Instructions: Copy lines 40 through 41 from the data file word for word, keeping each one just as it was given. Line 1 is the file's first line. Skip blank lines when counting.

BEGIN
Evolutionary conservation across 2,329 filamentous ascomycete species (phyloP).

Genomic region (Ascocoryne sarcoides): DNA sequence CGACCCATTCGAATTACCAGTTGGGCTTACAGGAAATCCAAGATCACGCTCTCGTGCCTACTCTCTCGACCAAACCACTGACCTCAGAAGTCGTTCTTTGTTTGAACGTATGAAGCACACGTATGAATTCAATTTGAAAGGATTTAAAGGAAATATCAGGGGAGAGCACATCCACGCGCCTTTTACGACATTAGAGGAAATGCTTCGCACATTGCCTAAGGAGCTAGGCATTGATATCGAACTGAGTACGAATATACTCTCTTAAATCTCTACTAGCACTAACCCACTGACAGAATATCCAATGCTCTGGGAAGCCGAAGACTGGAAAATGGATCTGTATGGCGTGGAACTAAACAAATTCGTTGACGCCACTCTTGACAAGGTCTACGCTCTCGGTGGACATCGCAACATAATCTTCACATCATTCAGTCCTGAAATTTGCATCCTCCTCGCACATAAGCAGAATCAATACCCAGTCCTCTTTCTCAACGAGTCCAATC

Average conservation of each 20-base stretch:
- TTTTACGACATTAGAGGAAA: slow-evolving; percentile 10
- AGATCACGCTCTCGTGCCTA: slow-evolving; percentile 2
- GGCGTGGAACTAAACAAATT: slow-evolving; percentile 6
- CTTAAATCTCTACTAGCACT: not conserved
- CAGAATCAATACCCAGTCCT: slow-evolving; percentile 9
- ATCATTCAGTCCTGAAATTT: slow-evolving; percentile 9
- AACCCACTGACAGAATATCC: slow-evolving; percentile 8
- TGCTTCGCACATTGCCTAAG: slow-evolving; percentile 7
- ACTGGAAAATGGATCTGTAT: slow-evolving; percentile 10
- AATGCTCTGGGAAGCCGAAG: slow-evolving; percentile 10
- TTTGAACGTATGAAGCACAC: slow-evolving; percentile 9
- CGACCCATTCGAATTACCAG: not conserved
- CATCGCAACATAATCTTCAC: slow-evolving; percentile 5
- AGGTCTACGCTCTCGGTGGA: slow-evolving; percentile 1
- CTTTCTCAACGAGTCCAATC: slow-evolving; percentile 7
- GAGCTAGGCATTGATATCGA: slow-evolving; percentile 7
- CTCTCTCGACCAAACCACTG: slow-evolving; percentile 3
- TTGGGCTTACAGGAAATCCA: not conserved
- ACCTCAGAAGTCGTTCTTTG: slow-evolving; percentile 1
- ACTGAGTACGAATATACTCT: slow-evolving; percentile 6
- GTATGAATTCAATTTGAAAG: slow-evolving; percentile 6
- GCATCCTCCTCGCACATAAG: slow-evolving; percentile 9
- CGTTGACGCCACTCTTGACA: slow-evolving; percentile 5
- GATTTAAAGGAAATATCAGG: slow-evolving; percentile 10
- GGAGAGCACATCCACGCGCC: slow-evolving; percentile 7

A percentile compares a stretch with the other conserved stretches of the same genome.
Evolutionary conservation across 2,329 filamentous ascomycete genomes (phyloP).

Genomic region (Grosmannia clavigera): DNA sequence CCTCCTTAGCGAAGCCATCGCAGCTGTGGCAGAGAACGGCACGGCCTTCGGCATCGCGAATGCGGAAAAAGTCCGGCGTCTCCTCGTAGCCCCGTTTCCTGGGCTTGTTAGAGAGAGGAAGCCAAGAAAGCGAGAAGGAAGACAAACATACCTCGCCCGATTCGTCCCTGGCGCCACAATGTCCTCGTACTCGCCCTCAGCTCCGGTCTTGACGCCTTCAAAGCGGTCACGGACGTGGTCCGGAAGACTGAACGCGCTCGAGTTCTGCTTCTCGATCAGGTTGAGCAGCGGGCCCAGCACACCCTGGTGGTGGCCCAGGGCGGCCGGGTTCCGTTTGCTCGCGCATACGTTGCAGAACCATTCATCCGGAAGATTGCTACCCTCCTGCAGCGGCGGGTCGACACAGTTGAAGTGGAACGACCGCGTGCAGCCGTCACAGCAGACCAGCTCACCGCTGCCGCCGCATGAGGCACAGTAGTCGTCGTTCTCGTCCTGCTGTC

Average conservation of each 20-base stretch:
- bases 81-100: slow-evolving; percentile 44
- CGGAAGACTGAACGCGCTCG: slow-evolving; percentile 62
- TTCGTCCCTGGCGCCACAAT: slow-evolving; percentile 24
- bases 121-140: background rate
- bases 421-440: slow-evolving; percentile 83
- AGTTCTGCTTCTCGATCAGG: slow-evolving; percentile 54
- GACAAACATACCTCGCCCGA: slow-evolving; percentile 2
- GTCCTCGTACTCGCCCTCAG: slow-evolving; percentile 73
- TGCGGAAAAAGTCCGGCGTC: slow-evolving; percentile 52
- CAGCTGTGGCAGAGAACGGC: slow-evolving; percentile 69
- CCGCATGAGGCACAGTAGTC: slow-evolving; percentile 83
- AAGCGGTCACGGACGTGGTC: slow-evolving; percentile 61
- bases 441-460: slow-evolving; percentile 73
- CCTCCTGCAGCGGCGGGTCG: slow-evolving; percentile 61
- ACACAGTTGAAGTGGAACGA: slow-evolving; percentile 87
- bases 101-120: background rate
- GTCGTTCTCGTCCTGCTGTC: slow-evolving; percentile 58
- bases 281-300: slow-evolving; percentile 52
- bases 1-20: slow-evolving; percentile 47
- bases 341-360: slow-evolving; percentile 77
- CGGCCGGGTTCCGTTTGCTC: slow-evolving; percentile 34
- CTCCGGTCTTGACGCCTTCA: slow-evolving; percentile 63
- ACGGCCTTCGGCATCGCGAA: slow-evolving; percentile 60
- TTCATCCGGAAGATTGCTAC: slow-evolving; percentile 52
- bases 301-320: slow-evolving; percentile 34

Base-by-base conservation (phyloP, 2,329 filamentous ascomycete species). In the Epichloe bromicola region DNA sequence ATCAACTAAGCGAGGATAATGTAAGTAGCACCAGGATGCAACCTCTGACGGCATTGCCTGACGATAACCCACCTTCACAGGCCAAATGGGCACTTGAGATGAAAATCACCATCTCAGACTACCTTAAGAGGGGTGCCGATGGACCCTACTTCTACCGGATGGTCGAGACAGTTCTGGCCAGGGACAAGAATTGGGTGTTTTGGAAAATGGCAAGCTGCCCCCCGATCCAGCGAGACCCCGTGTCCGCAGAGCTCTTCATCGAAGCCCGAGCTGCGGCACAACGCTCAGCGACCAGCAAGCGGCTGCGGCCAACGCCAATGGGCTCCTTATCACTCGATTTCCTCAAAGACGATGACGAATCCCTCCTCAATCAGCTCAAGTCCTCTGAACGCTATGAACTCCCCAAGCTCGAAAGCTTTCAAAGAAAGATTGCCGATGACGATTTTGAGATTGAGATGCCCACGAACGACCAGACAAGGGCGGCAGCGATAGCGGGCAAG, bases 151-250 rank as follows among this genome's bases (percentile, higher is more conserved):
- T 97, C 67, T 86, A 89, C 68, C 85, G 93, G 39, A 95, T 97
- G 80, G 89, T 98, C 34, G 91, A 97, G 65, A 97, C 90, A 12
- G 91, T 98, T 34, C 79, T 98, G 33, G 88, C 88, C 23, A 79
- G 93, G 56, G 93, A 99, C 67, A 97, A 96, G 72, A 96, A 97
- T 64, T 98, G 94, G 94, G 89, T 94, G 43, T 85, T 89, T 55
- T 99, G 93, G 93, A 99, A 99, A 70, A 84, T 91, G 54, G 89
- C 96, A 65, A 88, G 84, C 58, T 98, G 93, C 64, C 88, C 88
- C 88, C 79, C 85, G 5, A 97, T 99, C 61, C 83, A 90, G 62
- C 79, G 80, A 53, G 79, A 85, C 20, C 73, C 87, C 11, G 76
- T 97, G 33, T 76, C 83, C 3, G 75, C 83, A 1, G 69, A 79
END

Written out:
- GTCCTCGTACTCGCCCTCAG: slow-evolving; percentile 73
- TGCGGAAAAAGTCCGGCGTC: slow-evolving; percentile 52